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Pac-10 Football Media Day Notes
Release: 08/01/2000
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Aug. 1, 2000

Upcoming Schedule: Washington's newcomers report to the UW campus next Tue., Aug. 8. The freshmen will workout for the first time on Wed., Aug. 9. The UW veterans return to campus officially on Fri., Aug. 11, when the team travels to the Evergreen State College in Olympia, Wash. The next morning, the team begins workouts at Evergreen State. Washington will hold morning and afternoon practices each day (specific times TBA) before concluding the fall camp with a scrimmage on Sat., Aug. 19. The Dawgs will then return to campus, where they will practice at Husky Stadium. The annual Picture Day will take place Aug. 26 at Husky Stadium. Gates open for the general public at noon.The season opener is Sept. 2 at 12:30 p.m. against Idaho at Husky Stadium.

Head Coach Rick Neuheisel: Husky head coach Rick Neuheisel is in his second year at the helm of the Washington program. Last season, Neuheisel led the Huskies to a 7-5 overall mark, a second-place tie (6-2) in the Pac-10 and a trip to the Culligan Holiday Bowl. In doing so, Neuheisel became the first UW football coach to go to a bowl game in his first season in charge. Prior to coming to Washington, he served four seasons as the head coach at Colorado, posting a 33-14 (.702) overall mark with the Buffaloes. His career record, in five total seasons, is 40-19 (.678). Neuheisel worked for six seasons as an assistant coach at his alma mater, UCLA, before joining Bill McCartney's Colorado staff in 1994 as the quarterbacks coach. Originally a walkon at UCLA, Neuheisel won the starting quarterback position as a senior and led the Bruins to the 1983 Pac-10 championship. He was named the MVP of the 1984 Rose Bowl that saw UCLA defeat Illinois, 45-9. Washington fans remember Neuheisel's tremendous performance in Husky Stadium when he completed 25 of 27 passes to set an NCAA record that was only recently broken by Tennessee's Tee Martin. Neuheisel, a member of the Rose Bowl Hall of Fame, still holds the Bruins' single-season (69.3) and career (68.3) completion percentage records.

Coaching Staff: Eight of the nine members of Rick Neuheisel's first assistant coaching staff are back for 2000. The only change was the departure of former offensive coordinator and receivers coach Karl Dorrell, who left the UW to join the Denver Broncos' staff. To make up for the change, Keith Gilbertson was named offensive coordinator and tight ends coach, while Steve Axman added assistant head coach and wide receivers coach to his duties as quarterbacks coach. The new man on the staff is Brent Myers, who will coach the offensive line. The UW coaching staff includes eight coaches that have served as coordinators and two (Gilbertson and Axman) that have been head coaches. Gilbertson served as the head man at Idaho (1986-88) and California (1992-95) while Axman was the coach at Northern Arizona from 1990 to 1997. Axman also once served as offensive coordinator at UCLA. Defensive coordinator Tim Hundley was been a coordinator at Oregon State and Idaho while defensive line coach Randy Hart was the defensive coordinator at UW from 1995-98. Special teams and safeties coach Bobby Hauck headed up the special teams at Colorado before coming to Seattle while Chuck Heater (cornerbacks/recruiting) was the defensive coordinator at Colorado State (1991-92). Myers was offensive coordinator at Northern Arizona under Axman and spent the last two seasons as offensive coordinator at Boise State. Tom Williams, who oversees the outside linebackers at Washington, was the defensive coordinator at Hawai'i for one season. Running backs coach Wayne Moses, the only UW alumnus on the staff ('77), has spent the majority of his career as a running backs coach.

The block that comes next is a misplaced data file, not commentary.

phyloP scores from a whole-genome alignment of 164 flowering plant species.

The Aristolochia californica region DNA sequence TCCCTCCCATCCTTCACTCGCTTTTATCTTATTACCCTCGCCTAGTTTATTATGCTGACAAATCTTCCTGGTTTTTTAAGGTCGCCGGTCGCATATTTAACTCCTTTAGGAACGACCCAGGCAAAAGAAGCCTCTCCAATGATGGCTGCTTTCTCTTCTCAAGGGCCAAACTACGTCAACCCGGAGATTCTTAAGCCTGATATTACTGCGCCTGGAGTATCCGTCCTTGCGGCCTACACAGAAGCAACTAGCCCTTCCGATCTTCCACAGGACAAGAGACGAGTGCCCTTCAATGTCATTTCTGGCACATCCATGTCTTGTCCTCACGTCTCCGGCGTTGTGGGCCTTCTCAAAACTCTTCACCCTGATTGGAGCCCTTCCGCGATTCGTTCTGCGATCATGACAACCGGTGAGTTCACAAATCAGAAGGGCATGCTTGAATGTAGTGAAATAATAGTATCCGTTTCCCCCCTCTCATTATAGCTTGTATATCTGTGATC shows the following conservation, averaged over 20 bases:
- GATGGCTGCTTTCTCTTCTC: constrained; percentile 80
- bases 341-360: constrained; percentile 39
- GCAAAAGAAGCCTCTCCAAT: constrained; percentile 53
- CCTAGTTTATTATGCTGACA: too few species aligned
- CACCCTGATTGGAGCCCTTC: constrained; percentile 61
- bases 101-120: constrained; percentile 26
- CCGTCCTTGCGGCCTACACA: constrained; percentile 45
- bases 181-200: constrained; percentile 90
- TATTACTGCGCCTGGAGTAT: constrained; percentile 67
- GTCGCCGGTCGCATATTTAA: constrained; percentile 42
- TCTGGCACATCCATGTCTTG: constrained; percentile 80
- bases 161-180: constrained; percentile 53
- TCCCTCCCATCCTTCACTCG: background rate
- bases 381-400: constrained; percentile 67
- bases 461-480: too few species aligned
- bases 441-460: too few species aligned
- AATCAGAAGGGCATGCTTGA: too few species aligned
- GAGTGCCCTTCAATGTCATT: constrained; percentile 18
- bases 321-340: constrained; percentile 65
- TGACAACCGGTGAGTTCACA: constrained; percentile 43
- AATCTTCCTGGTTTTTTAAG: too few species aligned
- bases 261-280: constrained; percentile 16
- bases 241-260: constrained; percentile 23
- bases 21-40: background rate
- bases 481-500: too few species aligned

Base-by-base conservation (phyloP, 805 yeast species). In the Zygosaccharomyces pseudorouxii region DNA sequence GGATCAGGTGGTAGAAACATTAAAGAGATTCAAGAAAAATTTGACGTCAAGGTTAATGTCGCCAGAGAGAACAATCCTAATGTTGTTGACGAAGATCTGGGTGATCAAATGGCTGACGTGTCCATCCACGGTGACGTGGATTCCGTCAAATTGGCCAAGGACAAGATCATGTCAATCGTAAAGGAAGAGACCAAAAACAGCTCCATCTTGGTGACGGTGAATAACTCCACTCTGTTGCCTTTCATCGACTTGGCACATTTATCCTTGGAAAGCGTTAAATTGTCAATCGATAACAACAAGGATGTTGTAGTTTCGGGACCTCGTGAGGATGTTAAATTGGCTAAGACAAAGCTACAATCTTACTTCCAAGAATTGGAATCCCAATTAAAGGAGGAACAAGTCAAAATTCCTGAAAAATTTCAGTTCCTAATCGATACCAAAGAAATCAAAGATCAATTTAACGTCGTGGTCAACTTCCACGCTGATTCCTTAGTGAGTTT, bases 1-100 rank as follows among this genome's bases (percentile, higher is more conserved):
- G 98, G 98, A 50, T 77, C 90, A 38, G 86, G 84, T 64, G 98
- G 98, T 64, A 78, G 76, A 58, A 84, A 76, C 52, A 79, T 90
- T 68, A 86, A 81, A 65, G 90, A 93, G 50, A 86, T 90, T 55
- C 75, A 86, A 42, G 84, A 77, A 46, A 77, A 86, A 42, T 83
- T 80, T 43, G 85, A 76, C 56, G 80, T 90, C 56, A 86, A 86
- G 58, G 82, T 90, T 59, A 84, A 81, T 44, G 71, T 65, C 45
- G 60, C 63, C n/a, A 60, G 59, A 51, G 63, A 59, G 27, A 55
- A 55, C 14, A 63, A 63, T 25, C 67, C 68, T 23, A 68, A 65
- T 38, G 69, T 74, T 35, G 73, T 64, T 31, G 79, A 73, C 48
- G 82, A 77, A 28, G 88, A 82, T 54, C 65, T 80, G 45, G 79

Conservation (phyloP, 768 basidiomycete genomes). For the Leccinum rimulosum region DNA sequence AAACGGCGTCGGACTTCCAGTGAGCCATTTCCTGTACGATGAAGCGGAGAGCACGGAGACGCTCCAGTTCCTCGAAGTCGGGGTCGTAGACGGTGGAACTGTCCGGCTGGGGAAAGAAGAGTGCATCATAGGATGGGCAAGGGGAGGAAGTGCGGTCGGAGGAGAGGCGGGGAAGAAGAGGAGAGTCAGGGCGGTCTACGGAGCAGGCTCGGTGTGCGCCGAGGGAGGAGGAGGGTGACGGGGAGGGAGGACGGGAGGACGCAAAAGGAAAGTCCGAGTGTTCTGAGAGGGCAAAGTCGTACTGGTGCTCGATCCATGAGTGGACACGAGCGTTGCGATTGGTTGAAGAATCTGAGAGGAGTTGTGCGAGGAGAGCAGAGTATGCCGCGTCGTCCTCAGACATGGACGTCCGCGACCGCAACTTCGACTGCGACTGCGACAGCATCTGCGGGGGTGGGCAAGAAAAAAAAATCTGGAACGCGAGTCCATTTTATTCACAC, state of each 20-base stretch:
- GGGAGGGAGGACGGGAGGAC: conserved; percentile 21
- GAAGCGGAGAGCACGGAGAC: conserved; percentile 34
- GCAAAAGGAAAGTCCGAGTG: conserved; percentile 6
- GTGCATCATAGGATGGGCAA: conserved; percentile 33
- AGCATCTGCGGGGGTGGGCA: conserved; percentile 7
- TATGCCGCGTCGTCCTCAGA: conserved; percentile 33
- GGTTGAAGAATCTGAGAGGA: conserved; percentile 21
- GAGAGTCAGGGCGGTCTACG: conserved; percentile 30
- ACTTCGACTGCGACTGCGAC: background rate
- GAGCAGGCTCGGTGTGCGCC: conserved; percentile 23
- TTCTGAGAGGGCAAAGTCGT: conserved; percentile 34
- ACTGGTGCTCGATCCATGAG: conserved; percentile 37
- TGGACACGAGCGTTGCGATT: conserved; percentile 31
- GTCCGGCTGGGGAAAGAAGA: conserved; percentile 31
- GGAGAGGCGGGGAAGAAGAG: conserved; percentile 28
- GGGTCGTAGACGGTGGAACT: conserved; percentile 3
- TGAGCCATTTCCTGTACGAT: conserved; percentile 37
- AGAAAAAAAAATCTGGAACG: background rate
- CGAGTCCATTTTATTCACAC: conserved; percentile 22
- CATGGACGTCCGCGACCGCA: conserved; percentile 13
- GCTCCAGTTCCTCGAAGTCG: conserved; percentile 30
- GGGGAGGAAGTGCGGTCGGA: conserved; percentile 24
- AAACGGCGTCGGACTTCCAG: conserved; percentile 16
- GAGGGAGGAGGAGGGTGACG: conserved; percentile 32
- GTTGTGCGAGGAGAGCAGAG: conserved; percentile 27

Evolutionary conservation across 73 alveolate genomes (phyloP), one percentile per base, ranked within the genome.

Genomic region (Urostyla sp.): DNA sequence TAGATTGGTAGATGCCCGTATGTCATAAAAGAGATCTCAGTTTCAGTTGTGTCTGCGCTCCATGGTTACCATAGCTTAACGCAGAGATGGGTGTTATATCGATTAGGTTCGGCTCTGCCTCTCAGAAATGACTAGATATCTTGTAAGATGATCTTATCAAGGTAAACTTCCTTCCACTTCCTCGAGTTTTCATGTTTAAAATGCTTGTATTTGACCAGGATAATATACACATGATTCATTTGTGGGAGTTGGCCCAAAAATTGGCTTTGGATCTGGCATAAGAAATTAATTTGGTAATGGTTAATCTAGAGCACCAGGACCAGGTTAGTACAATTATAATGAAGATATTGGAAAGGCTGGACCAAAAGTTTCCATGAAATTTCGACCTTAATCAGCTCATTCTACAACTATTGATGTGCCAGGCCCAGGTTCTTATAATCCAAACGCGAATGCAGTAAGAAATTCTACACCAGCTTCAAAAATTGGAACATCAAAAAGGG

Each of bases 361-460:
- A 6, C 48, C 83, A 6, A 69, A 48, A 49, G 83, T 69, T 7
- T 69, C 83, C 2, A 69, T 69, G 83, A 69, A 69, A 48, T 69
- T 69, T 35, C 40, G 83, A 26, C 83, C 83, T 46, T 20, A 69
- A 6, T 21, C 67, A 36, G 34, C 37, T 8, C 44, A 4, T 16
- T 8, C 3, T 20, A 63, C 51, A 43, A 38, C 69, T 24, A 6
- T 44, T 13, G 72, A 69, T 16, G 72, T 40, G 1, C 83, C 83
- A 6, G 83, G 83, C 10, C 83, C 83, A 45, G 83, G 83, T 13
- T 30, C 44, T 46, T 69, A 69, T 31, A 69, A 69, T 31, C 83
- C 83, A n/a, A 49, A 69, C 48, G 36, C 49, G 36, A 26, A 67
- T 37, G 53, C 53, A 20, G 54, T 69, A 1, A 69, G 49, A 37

New Field: Washington, after spending the last 32 years playing on AstroTurf at Husky Stadium, will play on a brand new surface in 2000. The Husky Stadium AstroTurf has been replaced by FieldTurf, a synthetic sports surface that duplicates the playing conditions of real grass. The field was installed in July, thanks to a gift from the Seattle Seahawks, who will share Husky Stadium for the next two seasons. Over the last few years, FieldTurf has been installed in a number of stadiums, most notably Memorial Stadium at the University of Nebraska, and the Tampa Bay Devil Rays' Tropicana Field. Washington, along with Tennessee, was one of the first two college football programs to install AstroTurf in 1968. Cross-state rival Washington State has also installed FieldTurf during the off-season.